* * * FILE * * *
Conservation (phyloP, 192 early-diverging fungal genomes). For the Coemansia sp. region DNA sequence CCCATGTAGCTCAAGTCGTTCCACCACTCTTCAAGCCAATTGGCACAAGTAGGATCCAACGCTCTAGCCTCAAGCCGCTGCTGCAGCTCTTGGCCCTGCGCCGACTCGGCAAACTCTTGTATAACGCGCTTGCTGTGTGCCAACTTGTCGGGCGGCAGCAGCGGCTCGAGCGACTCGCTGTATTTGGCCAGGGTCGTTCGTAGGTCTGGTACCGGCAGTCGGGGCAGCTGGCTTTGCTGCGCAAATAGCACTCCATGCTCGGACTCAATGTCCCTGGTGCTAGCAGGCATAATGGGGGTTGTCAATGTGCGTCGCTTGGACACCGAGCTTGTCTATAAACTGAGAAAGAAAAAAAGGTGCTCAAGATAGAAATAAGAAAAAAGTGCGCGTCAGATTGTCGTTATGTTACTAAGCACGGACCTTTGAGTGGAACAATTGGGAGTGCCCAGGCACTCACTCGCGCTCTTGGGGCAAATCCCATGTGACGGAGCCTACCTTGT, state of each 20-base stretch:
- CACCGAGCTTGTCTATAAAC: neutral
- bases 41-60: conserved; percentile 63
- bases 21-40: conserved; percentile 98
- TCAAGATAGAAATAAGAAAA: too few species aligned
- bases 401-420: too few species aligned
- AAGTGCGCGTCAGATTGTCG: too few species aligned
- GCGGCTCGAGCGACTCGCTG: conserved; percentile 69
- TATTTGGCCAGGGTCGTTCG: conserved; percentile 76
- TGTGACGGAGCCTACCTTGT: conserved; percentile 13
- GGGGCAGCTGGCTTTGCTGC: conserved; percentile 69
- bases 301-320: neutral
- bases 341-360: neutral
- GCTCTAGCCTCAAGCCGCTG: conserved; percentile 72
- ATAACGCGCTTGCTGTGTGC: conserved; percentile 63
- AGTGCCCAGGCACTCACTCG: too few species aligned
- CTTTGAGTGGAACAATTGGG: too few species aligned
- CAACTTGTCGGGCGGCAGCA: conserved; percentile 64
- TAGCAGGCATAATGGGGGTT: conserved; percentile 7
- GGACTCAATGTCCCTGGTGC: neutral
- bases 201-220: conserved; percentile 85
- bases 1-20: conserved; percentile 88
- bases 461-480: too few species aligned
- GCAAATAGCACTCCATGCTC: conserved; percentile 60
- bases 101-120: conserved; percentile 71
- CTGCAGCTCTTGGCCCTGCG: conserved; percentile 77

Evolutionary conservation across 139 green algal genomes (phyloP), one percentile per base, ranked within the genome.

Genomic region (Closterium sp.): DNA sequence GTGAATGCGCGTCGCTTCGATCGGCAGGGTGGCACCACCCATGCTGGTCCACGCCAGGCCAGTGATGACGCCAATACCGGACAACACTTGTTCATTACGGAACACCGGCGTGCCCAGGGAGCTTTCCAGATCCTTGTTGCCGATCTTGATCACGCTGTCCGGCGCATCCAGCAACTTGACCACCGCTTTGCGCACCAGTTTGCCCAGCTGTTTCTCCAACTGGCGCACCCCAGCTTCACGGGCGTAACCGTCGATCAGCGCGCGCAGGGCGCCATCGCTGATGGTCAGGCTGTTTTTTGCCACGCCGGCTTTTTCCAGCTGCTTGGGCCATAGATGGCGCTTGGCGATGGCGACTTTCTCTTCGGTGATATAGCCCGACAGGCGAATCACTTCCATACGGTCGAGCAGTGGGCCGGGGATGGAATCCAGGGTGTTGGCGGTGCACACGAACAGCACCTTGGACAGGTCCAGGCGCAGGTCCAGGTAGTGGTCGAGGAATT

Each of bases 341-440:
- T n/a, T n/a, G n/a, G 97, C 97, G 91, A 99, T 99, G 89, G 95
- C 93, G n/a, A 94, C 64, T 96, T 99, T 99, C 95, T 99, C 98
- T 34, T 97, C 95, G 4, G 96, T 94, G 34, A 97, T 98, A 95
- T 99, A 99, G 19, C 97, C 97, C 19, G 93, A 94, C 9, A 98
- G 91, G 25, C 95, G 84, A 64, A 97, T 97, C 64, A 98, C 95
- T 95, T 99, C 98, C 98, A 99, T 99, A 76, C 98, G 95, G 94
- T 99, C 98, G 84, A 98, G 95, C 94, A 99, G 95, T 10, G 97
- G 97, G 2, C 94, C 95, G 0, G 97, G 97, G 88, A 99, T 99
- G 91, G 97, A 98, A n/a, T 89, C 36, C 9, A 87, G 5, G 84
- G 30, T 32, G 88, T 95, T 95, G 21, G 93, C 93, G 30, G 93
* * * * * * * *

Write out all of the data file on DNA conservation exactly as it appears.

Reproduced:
Conservation (phyloP, 192 early-diverging fungal genomes). For the Coemansia sp. region DNA sequence CCCATGTAGCTCAAGTCGTTCCACCACTCTTCAAGCCAATTGGCACAAGTAGGATCCAACGCTCTAGCCTCAAGCCGCTGCTGCAGCTCTTGGCCCTGCGCCGACTCGGCAAACTCTTGTATAACGCGCTTGCTGTGTGCCAACTTGTCGGGCGGCAGCAGCGGCTCGAGCGACTCGCTGTATTTGGCCAGGGTCGTTCGTAGGTCTGGTACCGGCAGTCGGGGCAGCTGGCTTTGCTGCGCAAATAGCACTCCATGCTCGGACTCAATGTCCCTGGTGCTAGCAGGCATAATGGGGGTTGTCAATGTGCGTCGCTTGGACACCGAGCTTGTCTATAAACTGAGAAAGAAAAAAAGGTGCTCAAGATAGAAATAAGAAAAAAGTGCGCGTCAGATTGTCGTTATGTTACTAAGCACGGACCTTTGAGTGGAACAATTGGGAGTGCCCAGGCACTCACTCGCGCTCTTGGGGCAAATCCCATGTGACGGAGCCTACCTTGT, state of each 20-base stretch:
- CACCGAGCTTGTCTATAAAC: neutral
- bases 41-60: conserved; percentile 63
- bases 21-40: conserved; percentile 98
- TCAAGATAGAAATAAGAAAA: too few species aligned
- bases 401-420: too few species aligned
- AAGTGCGCGTCAGATTGTCG: too few species aligned
- GCGGCTCGAGCGACTCGCTG: conserved; percentile 69
- TATTTGGCCAGGGTCGTTCG: conserved; percentile 76
- TGTGACGGAGCCTACCTTGT: conserved; percentile 13
- GGGGCAGCTGGCTTTGCTGC: conserved; percentile 69
- bases 301-320: neutral
- bases 341-360: neutral
- GCTCTAGCCTCAAGCCGCTG: conserved; percentile 72
- ATAACGCGCTTGCTGTGTGC: conserved; percentile 63
- AGTGCCCAGGCACTCACTCG: too few species aligned
- CTTTGAGTGGAACAATTGGG: too few species aligned
- CAACTTGTCGGGCGGCAGCA: conserved; percentile 64
- TAGCAGGCATAATGGGGGTT: conserved; percentile 7
- GGACTCAATGTCCCTGGTGC: neutral
- bases 201-220: conserved; percentile 85
- bases 1-20: conserved; percentile 88
- bases 461-480: too few species aligned
- GCAAATAGCACTCCATGCTC: conserved; percentile 60
- bases 101-120: conserved; percentile 71
- CTGCAGCTCTTGGCCCTGCG: conserved; percentile 77

Evolutionary conservation across 139 green algal genomes (phyloP), one percentile per base, ranked within the genome.

Genomic region (Closterium sp.): DNA sequence GTGAATGCGCGTCGCTTCGATCGGCAGGGTGGCACCACCCATGCTGGTCCACGCCAGGCCAGTGATGACGCCAATACCGGACAACACTTGTTCATTACGGAACACCGGCGTGCCCAGGGAGCTTTCCAGATCCTTGTTGCCGATCTTGATCACGCTGTCCGGCGCATCCAGCAACTTGACCACCGCTTTGCGCACCAGTTTGCCCAGCTGTTTCTCCAACTGGCGCACCCCAGCTTCACGGGCGTAACCGTCGATCAGCGCGCGCAGGGCGCCATCGCTGATGGTCAGGCTGTTTTTTGCCACGCCGGCTTTTTCCAGCTGCTTGGGCCATAGATGGCGCTTGGCGATGGCGACTTTCTCTTCGGTGATATAGCCCGACAGGCGAATCACTTCCATACGGTCGAGCAGTGGGCCGGGGATGGAATCCAGGGTGTTGGCGGTGCACACGAACAGCACCTTGGACAGGTCCAGGCGCAGGTCCAGGTAGTGGTCGAGGAATT

Each of bases 341-440:
- T n/a, T n/a, G n/a, G 97, C 97, G 91, A 99, T 99, G 89, G 95
- C 93, G n/a, A 94, C 64, T 96, T 99, T 99, C 95, T 99, C 98
- T 34, T 97, C 95, G 4, G 96, T 94, G 34, A 97, T 98, A 95
- T 99, A 99, G 19, C 97, C 97, C 19, G 93, A 94, C 9, A 98
- G 91, G 25, C 95, G 84, A 64, A 97, T 97, C 64, A 98, C 95
- T 95, T 99, C 98, C 98, A 99, T 99, A 76, C 98, G 95, G 94
- T 99, C 98, G 84, A 98, G 95, C 94, A 99, G 95, T 10, G 97
- G 97, G 2, C 94, C 95, G 0, G 97, G 97, G 88, A 99, T 99
- G 91, G 97, A 98, A n/a, T 89, C 36, C 9, A 87, G 5, G 84
- G 30, T 32, G 88, T 95, T 95, G 21, G 93, C 93, G 30, G 93